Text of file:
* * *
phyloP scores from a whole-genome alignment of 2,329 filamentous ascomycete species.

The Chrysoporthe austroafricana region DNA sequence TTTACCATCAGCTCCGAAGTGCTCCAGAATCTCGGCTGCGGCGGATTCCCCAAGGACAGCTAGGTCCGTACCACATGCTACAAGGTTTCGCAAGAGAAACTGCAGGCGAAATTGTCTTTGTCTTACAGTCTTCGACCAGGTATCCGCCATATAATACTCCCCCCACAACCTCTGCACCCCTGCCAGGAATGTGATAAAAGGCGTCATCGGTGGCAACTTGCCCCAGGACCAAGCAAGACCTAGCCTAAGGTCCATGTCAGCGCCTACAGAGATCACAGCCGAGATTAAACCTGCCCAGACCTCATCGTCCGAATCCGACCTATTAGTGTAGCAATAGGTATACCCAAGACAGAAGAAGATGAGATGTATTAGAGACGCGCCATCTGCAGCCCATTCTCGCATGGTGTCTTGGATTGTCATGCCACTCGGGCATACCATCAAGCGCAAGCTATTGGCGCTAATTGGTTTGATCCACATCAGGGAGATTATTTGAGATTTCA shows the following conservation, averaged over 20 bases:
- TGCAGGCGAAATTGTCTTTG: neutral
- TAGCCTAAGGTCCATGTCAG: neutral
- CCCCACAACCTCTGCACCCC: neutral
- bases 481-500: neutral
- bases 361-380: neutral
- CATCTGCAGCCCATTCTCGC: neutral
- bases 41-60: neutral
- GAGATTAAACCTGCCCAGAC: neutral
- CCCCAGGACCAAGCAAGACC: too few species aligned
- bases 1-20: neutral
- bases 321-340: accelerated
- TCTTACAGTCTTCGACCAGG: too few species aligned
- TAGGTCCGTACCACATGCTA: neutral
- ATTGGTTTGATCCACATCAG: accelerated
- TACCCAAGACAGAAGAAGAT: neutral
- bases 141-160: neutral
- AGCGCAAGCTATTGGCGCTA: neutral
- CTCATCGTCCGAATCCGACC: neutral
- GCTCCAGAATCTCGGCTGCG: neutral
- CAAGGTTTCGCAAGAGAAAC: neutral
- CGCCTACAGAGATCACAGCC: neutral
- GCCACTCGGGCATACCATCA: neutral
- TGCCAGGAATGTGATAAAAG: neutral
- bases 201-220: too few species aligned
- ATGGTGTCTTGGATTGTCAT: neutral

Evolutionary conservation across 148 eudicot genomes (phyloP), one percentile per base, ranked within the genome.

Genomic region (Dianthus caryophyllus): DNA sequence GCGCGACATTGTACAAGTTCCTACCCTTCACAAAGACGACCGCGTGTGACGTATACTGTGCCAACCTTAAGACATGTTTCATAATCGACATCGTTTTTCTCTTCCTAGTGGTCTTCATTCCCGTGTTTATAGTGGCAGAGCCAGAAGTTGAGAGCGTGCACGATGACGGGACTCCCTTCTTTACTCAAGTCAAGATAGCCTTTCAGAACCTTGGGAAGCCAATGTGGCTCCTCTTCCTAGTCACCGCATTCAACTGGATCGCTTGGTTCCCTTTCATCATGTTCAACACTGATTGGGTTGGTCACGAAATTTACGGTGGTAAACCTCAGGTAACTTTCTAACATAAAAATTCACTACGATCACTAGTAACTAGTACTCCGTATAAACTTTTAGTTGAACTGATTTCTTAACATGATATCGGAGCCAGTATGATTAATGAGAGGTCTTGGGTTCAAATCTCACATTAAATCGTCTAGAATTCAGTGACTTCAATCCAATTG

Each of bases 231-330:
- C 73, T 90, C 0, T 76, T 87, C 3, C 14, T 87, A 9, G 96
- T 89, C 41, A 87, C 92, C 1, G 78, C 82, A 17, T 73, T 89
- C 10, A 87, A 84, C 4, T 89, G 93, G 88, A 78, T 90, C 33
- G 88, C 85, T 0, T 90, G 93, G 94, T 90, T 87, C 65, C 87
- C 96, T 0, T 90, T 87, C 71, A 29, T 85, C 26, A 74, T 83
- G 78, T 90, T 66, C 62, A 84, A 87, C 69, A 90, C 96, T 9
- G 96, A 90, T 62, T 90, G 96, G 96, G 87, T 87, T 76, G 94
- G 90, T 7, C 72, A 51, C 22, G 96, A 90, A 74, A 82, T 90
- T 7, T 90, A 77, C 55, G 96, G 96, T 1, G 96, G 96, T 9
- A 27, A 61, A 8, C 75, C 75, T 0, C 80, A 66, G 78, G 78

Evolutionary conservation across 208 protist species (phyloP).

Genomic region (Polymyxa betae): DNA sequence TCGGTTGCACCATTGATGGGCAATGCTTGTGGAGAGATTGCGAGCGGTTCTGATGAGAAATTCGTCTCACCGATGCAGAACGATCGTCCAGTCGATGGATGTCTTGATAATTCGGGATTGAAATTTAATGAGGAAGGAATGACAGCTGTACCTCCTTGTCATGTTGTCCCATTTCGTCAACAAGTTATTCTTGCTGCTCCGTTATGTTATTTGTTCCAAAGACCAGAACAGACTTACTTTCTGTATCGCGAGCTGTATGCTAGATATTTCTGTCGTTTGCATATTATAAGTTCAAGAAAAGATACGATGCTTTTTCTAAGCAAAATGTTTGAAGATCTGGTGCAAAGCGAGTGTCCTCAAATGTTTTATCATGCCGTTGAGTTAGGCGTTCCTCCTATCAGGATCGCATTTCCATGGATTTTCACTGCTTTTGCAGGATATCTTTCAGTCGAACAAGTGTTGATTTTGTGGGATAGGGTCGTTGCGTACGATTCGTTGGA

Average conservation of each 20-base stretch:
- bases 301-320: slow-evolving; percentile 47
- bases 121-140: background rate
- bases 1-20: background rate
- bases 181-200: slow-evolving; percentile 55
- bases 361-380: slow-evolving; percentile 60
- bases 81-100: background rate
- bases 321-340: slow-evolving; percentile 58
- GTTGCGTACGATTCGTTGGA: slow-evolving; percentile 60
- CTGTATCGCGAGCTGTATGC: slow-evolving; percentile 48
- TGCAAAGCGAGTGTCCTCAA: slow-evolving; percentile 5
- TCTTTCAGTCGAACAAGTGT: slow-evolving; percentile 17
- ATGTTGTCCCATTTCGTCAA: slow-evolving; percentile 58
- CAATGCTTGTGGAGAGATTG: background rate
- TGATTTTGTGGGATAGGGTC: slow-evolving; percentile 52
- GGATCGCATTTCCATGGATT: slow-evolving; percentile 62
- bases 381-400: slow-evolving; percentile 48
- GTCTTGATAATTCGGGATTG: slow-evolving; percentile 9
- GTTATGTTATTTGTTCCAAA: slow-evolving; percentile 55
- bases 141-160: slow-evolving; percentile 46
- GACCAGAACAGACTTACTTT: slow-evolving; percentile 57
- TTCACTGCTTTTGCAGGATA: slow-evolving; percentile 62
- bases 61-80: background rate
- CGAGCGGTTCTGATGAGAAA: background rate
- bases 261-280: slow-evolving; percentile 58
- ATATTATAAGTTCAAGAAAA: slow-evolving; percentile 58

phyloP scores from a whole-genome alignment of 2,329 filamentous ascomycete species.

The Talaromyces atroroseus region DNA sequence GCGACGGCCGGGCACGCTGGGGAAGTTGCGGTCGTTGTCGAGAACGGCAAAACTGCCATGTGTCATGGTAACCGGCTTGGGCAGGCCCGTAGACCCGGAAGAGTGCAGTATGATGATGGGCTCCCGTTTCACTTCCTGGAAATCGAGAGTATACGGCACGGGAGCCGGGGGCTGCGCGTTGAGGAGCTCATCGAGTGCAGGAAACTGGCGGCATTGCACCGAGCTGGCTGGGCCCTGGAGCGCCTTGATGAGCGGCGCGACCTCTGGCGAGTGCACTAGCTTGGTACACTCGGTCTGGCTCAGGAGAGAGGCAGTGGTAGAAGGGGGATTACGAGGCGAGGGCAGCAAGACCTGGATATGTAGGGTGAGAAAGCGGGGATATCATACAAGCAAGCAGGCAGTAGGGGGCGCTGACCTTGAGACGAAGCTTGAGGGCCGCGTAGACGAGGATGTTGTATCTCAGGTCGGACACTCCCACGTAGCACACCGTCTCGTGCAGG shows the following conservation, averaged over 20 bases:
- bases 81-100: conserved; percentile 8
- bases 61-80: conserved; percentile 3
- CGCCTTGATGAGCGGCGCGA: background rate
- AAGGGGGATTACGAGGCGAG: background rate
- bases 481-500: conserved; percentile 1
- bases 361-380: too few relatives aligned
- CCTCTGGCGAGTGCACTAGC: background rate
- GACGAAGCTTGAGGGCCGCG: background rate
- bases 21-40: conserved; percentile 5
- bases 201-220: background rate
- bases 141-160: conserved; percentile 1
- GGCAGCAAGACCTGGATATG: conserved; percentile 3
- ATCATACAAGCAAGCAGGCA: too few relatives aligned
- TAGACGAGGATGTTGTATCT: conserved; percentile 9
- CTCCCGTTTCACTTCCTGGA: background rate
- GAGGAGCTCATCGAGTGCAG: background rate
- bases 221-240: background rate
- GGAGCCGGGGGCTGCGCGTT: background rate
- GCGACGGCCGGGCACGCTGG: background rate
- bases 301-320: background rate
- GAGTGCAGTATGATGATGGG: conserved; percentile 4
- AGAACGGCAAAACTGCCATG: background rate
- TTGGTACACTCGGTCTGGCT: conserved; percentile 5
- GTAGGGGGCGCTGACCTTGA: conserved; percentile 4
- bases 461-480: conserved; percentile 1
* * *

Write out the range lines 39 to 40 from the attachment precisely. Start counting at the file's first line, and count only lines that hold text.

- T 7, T 90, A 77, C 55, G 96, G 96, T 1, G 96, G 96, T 9
- A 27, A 61, A 8, C 75, C 75, T 0, C 80, A 66, G 78, G 78